Harry and Meghan quit as senior royals earlier this year (Image: Getty Images)
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Meghan Markle and Prince Harry have hired a communications team as they prepare for the launch of their charity foundation, Archewell.
The Duke and Duchess of Sussex have recruited an LA-based team after they were blocked from carrying out their charitable duties under the name Sussex Royal after they stepped down from official royal duties.
They have now recruited an LA-based team, including Christine Schirmer – who has worked as head of communications at Pinterest ince 2017 before she left the company in July.
Meghan and Harry have also taken on Toya Holness as the couple's press secretary as the build up their team following a huge scaling-back of their staff when they quit the royal family earlier this year.
Their charity foundation Archewell is named after their son Archie Mountbatten-Windsor.
It will operate as a hybrid of the couple's charitable activities and will focus on what the couple describe as "humane tech".
There was speculation the couple could postpone the launch until next year in the wake of the covid-19 pandemic.
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However the website being live suggests the couple are ready to move forward to the next phase of the release.
Their tagline reads: "Archewell is an organisation committed to creating compassionate communities online and off, to serve our collective wellbeing."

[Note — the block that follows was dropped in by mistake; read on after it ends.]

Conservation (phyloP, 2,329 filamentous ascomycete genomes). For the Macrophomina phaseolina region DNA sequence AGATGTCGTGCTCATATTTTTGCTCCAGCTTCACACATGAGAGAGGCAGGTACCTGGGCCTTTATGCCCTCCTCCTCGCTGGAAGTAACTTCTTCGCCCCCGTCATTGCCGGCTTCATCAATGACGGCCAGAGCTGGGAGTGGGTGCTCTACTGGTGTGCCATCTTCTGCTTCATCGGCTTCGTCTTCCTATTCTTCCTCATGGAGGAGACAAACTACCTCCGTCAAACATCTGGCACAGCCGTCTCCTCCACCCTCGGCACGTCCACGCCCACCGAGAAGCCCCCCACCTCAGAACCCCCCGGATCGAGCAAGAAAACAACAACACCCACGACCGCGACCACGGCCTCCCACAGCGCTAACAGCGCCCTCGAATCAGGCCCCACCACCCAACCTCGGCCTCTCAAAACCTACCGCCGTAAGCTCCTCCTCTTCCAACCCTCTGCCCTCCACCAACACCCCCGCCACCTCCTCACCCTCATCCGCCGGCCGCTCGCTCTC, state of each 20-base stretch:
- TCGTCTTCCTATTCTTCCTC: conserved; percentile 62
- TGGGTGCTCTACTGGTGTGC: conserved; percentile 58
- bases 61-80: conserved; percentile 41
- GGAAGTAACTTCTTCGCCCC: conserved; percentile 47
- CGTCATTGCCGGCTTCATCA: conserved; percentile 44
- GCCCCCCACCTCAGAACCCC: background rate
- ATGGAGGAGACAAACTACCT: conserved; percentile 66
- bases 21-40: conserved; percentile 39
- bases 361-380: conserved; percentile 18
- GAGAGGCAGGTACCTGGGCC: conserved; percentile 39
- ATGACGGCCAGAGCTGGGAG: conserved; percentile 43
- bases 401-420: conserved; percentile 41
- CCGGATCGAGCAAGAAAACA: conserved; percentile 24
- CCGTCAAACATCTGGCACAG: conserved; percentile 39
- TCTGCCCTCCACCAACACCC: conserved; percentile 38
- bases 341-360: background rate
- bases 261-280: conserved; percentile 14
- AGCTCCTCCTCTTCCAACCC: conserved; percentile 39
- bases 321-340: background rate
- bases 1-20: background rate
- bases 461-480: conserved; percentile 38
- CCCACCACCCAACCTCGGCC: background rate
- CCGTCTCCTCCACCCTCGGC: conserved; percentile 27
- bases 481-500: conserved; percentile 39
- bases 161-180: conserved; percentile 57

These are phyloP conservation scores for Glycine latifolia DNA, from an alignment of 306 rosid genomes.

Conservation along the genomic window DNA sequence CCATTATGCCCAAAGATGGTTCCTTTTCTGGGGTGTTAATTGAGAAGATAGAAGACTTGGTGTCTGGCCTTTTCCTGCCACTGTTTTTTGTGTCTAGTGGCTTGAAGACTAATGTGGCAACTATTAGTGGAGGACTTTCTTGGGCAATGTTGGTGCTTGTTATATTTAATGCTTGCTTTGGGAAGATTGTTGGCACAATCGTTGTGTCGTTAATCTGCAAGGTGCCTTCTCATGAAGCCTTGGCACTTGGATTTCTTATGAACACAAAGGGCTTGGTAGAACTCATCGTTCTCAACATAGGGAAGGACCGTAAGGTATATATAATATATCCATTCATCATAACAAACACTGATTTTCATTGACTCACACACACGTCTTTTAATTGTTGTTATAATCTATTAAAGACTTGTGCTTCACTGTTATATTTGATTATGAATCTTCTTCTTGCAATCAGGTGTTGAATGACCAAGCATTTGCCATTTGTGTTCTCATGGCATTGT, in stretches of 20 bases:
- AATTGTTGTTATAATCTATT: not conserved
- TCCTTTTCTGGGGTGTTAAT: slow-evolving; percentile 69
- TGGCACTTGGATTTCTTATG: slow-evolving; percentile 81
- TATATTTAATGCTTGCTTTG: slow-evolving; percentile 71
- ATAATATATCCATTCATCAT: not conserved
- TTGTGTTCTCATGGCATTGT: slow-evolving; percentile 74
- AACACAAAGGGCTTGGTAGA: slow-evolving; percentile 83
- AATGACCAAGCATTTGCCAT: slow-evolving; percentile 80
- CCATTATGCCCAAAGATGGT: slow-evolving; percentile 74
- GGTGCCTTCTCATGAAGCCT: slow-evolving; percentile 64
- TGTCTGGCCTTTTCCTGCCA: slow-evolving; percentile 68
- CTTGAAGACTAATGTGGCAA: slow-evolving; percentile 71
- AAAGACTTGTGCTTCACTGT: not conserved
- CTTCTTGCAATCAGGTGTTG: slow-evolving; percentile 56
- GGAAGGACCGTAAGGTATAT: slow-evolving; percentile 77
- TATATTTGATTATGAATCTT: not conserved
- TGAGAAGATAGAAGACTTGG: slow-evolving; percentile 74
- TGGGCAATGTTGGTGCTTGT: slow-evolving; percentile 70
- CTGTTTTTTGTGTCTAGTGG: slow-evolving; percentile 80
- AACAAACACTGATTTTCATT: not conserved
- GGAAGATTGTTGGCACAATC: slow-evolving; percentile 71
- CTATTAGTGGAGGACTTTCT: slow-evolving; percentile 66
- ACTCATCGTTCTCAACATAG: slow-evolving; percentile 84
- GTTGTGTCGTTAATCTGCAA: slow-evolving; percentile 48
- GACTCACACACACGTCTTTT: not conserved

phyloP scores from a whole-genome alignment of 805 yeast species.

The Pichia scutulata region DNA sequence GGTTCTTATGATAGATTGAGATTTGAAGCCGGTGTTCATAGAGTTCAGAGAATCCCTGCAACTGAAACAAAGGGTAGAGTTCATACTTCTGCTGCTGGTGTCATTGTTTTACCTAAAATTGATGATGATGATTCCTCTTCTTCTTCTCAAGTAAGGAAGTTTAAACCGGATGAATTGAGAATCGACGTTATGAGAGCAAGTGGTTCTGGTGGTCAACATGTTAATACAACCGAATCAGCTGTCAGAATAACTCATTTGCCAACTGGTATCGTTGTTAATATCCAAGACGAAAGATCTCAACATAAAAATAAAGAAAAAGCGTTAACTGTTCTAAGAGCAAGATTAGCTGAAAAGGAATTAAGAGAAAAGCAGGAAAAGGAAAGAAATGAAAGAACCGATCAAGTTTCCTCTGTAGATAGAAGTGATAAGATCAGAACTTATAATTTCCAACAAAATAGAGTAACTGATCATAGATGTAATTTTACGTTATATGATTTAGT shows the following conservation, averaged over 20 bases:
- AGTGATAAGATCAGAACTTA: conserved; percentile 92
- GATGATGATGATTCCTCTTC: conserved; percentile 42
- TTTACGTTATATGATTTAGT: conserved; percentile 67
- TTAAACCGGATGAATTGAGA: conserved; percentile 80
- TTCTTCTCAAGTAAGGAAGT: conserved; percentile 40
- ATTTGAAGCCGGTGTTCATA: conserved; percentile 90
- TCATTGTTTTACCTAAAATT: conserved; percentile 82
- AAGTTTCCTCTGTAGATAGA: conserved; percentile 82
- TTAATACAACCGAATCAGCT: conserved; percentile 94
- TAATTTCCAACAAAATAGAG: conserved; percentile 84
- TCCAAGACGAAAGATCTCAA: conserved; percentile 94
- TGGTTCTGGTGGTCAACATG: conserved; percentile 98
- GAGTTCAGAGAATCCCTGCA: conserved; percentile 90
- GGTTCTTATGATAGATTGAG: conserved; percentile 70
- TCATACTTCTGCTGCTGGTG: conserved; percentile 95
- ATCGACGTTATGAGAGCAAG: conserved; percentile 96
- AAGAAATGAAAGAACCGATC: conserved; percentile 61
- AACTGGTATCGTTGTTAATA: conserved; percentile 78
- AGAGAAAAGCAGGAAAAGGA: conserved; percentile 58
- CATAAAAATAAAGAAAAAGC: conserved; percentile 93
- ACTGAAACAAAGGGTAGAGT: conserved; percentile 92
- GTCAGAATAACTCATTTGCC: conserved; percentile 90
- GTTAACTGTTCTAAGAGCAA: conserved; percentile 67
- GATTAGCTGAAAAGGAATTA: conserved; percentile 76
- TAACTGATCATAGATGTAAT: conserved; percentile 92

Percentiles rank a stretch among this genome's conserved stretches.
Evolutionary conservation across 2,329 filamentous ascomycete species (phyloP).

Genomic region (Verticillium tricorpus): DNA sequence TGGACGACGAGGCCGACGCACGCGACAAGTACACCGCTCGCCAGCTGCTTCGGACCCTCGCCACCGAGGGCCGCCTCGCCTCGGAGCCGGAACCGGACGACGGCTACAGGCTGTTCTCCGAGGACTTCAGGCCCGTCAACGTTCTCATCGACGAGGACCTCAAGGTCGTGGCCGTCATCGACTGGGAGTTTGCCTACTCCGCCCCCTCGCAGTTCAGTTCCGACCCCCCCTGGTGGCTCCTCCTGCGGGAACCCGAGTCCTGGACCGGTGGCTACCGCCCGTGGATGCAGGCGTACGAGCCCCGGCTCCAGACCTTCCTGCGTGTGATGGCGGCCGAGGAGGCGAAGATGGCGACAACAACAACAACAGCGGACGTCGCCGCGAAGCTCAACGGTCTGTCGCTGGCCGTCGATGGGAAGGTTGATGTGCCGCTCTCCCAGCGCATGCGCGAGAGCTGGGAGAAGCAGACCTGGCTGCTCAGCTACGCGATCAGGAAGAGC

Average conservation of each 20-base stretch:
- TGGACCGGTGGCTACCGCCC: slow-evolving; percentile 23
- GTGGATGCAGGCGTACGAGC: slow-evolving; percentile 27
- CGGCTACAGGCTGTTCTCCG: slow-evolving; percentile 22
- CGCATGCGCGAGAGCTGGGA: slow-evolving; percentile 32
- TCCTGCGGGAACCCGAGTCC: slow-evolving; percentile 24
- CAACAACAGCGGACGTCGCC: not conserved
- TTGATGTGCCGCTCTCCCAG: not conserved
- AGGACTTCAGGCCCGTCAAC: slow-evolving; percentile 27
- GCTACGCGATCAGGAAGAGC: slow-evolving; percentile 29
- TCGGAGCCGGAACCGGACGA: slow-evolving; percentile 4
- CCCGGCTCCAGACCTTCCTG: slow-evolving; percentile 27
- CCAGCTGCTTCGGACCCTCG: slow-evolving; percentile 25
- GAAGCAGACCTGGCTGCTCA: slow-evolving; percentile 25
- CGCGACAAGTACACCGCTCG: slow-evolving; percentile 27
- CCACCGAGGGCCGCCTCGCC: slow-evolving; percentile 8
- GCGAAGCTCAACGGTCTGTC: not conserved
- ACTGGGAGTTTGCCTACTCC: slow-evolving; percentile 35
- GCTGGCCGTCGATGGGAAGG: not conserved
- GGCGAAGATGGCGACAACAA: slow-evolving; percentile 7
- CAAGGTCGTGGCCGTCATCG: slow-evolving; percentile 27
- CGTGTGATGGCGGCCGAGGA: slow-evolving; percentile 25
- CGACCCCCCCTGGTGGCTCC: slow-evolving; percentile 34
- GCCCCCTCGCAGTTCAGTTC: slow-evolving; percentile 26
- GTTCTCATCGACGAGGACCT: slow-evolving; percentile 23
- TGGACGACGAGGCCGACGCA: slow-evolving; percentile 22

Originally, Meghan and Harry planned on carrying out charitable duties under the name Sussex Royal – but the were prevented from doing so after stepping down as senior members of the royal family.
Earlier this week, the couple faced a further block when it came to taking part in the UK's Remembrance Day service.
Harry is understood to have his request to have a wreath laid on his behalf at the Cenotaph denied.
The duke founded the Invictus Games sporting competition for injured servicemen and women in 2014.
Meghan and Harry originally planned on carrying out charitable duties under the name Sussex Royal
He is now living in California with the Duchess of Sussex and their young son Archie Mountbatten-Windsor after stepping down from royal duties.
Left saddened after his Remembrance Sunday request was refused, Harry visited the Los Angeles National Cemetery to pay his respects with Meghan instead.
Wearing commemorative poppies on their lapels, the couple laid flowers picked from their garden at the graves of two Commonwealth soldiers according to royal biographer Omid Scobie.
Harry and Meghan lay wreaths at Los Angeles National Cemetery
He tweeted: "They also placed a wreath at an obelisk in the cemetery that features a plaque inscribed with the words 'In Memory of the Men Who Offered Their Lives in Deference of Their Country.'"
Harry also left a message on the wreath which read: “To all of those who have served, and are serving. Thank you.”
Images of their visit were released by Meghan and Harry's office.
But the couple faced huge backlash as critics questioned why they did not 'do it in private' rather than 'treating Remembrance Sunday like a PR opportunity.'